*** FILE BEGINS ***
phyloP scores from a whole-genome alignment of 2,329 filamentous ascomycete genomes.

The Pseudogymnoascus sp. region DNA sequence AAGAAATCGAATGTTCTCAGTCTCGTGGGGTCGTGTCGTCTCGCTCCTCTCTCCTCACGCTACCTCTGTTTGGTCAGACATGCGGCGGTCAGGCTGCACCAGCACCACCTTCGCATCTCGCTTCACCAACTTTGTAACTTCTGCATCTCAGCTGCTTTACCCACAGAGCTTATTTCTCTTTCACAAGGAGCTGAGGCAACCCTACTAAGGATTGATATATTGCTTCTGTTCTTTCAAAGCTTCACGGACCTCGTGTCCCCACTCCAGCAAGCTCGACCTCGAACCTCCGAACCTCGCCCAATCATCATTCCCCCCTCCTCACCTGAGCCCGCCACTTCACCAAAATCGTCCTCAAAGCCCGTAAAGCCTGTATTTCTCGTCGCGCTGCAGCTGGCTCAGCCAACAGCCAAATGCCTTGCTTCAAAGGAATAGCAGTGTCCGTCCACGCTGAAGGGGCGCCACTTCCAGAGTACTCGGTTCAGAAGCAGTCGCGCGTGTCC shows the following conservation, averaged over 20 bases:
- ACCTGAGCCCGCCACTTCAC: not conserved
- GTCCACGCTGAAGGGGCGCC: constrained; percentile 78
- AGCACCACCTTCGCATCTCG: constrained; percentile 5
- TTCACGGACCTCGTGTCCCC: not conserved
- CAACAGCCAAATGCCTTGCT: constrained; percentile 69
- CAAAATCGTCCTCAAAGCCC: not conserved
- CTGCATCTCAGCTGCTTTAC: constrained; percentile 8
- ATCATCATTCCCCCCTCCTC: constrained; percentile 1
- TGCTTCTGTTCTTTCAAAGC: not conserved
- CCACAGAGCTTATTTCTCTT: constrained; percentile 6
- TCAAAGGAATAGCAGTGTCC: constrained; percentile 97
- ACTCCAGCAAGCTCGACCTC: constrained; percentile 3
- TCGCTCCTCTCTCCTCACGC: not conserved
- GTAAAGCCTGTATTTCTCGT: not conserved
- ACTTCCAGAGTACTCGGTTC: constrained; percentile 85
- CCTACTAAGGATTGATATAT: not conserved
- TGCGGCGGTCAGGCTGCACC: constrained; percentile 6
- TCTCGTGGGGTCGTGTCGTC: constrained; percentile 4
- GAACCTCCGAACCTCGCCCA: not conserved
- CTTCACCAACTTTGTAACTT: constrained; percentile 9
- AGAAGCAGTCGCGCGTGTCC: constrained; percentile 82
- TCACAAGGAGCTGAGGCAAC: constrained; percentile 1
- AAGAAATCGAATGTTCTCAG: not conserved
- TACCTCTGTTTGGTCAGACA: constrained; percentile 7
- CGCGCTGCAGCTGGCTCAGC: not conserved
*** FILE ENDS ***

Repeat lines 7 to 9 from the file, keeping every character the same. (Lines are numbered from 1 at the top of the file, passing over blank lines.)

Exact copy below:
- CAACAGCCAAATGCCTTGCT: constrained; percentile 69
- CAAAATCGTCCTCAAAGCCC: not conserved
- CTGCATCTCAGCTGCTTTAC: constrained; percentile 8